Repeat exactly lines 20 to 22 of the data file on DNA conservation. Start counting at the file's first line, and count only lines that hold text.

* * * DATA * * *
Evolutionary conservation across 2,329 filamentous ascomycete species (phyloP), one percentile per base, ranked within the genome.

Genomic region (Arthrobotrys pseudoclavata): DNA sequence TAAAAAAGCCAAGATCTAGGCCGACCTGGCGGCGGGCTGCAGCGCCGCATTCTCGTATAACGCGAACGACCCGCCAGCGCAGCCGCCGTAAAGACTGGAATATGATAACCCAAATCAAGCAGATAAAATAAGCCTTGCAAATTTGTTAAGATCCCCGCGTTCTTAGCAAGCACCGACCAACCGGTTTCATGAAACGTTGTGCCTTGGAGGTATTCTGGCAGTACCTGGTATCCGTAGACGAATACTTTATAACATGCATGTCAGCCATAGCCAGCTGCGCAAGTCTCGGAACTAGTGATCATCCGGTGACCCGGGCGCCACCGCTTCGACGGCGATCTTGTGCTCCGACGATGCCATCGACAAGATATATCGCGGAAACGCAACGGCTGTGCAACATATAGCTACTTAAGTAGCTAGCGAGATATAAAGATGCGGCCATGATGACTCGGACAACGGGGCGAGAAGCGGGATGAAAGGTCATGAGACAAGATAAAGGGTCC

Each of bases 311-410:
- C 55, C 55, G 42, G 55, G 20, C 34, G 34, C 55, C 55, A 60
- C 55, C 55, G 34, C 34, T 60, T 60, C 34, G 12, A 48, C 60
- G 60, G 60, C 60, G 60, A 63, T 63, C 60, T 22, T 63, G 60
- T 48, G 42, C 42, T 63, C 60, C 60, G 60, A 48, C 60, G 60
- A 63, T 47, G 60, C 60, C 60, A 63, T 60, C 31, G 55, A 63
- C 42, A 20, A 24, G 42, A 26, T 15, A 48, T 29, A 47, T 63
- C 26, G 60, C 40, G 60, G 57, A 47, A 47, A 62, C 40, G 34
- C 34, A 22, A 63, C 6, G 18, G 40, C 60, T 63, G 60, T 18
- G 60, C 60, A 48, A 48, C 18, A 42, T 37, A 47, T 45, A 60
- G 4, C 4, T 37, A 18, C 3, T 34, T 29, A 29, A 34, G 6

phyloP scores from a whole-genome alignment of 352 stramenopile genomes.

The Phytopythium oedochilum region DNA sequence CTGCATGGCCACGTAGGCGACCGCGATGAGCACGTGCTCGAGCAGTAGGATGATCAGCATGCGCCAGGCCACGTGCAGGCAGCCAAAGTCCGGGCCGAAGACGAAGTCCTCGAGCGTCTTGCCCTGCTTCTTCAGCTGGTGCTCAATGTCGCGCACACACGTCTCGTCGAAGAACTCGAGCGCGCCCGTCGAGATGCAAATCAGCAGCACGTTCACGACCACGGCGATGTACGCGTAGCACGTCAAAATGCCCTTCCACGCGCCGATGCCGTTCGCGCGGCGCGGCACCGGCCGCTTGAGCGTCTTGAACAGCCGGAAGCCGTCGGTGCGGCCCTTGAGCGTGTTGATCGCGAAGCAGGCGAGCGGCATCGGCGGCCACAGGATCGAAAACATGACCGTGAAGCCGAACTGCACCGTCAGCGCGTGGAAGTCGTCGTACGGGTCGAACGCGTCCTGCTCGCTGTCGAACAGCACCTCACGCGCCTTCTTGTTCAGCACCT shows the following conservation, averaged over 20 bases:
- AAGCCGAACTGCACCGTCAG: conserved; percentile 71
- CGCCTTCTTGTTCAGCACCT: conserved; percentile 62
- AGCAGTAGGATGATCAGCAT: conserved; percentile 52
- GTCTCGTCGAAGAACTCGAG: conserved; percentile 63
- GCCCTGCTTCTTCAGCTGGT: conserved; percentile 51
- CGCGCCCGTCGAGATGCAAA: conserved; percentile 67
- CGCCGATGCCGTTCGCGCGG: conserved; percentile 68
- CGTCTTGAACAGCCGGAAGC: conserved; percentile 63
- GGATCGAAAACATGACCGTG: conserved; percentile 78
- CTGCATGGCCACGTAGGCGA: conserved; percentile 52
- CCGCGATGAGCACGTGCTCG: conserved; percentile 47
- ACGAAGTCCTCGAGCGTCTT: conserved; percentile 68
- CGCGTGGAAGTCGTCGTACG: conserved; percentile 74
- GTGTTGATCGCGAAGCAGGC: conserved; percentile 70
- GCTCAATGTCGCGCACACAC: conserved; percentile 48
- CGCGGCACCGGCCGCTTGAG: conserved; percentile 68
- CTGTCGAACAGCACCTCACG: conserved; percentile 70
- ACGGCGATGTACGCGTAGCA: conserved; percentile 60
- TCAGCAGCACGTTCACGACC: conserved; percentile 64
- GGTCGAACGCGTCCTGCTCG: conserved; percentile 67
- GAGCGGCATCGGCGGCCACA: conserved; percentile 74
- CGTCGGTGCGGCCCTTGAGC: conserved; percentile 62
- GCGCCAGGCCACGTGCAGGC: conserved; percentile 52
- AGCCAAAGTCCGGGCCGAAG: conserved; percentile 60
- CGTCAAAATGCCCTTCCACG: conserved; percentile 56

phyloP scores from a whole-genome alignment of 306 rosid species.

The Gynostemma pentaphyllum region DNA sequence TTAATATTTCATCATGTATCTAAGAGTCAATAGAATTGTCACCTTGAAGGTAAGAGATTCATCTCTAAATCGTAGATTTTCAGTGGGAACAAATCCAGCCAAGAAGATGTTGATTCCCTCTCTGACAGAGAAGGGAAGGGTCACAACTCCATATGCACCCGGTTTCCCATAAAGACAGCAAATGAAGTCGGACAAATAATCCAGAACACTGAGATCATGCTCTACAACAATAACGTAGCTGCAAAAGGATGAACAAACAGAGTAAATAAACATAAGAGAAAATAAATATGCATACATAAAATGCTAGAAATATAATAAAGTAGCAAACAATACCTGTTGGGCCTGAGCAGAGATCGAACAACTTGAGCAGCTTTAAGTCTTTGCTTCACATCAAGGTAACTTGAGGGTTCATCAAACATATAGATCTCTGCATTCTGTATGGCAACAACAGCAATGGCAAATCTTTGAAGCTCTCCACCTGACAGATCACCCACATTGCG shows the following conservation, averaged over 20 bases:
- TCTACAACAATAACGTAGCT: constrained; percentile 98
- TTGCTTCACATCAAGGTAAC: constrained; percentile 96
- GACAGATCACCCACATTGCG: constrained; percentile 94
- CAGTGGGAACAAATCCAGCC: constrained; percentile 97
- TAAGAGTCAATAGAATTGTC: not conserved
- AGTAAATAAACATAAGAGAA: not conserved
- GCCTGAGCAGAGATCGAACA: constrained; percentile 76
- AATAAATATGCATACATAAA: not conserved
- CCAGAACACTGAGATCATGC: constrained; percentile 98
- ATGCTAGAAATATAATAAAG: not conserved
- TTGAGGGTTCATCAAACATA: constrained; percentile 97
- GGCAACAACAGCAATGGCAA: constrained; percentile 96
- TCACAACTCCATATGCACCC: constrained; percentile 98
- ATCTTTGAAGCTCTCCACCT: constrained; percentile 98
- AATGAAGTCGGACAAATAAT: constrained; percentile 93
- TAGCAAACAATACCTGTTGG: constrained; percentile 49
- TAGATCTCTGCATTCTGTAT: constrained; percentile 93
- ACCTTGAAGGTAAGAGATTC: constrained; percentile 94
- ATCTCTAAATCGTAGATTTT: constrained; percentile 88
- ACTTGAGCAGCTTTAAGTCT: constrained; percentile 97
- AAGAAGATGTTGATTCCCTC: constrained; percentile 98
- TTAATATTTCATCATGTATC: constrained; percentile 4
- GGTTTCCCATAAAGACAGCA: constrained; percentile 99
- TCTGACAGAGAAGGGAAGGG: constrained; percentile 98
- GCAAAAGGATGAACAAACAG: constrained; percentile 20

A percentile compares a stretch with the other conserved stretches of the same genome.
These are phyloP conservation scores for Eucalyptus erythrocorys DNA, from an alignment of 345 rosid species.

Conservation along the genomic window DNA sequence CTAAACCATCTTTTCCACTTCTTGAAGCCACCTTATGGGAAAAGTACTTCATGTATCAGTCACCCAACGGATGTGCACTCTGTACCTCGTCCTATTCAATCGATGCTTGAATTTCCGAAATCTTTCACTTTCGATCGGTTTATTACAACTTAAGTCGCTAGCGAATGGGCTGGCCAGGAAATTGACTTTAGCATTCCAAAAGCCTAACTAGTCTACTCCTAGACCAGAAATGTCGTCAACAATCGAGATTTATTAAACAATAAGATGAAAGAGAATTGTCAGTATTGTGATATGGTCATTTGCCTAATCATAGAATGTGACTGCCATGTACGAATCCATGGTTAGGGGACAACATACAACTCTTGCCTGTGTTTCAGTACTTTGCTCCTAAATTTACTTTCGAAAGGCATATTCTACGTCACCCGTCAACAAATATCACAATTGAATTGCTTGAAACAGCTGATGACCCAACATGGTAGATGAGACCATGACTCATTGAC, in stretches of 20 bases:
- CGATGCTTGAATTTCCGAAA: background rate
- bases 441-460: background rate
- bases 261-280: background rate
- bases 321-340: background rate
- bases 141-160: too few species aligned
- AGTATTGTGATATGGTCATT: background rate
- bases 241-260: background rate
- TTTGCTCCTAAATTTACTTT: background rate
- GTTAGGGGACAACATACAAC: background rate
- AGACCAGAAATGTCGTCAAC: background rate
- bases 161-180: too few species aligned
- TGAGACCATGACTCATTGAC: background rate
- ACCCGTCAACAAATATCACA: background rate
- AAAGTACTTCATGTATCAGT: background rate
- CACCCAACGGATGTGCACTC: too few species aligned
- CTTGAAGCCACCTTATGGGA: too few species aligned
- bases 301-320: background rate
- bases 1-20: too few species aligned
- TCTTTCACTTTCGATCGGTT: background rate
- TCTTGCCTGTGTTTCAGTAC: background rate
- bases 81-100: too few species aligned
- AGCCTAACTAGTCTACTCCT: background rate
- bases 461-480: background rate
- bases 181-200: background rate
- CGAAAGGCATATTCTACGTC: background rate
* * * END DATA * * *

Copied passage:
- GCCCTGCTTCTTCAGCTGGT: conserved; percentile 51
- CGCGCCCGTCGAGATGCAAA: conserved; percentile 67
- CGCCGATGCCGTTCGCGCGG: conserved; percentile 68